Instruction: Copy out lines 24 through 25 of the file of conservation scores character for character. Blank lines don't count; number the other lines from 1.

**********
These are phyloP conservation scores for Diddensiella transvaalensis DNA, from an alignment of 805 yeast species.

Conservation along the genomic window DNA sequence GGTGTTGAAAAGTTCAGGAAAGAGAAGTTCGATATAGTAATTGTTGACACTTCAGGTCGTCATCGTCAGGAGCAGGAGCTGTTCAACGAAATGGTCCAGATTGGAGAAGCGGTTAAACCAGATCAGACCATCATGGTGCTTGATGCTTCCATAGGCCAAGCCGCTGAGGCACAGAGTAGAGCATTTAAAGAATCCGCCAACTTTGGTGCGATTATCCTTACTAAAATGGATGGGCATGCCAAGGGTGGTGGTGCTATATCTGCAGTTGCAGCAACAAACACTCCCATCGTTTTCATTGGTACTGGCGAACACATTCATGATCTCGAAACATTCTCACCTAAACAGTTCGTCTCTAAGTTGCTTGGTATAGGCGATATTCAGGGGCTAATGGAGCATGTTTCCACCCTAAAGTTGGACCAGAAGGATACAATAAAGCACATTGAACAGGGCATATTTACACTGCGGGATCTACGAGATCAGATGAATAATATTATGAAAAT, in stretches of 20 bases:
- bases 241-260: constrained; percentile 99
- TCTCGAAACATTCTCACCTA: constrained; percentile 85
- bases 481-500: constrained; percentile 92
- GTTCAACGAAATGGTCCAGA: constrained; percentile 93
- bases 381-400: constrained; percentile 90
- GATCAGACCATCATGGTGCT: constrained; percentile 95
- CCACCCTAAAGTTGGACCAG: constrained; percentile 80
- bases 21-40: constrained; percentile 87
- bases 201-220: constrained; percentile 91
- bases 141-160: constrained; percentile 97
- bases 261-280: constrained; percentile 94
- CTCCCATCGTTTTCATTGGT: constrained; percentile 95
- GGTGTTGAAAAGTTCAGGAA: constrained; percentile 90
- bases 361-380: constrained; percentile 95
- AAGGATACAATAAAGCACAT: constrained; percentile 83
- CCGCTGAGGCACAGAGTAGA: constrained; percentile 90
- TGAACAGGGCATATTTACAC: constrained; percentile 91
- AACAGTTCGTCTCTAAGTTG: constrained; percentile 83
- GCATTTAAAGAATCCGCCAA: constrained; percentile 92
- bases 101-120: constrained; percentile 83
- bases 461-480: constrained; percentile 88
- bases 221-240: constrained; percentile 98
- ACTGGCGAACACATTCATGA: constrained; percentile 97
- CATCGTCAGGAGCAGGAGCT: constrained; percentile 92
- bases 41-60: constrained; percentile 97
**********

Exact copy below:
- bases 221-240: constrained; percentile 98
- ACTGGCGAACACATTCATGA: constrained; percentile 97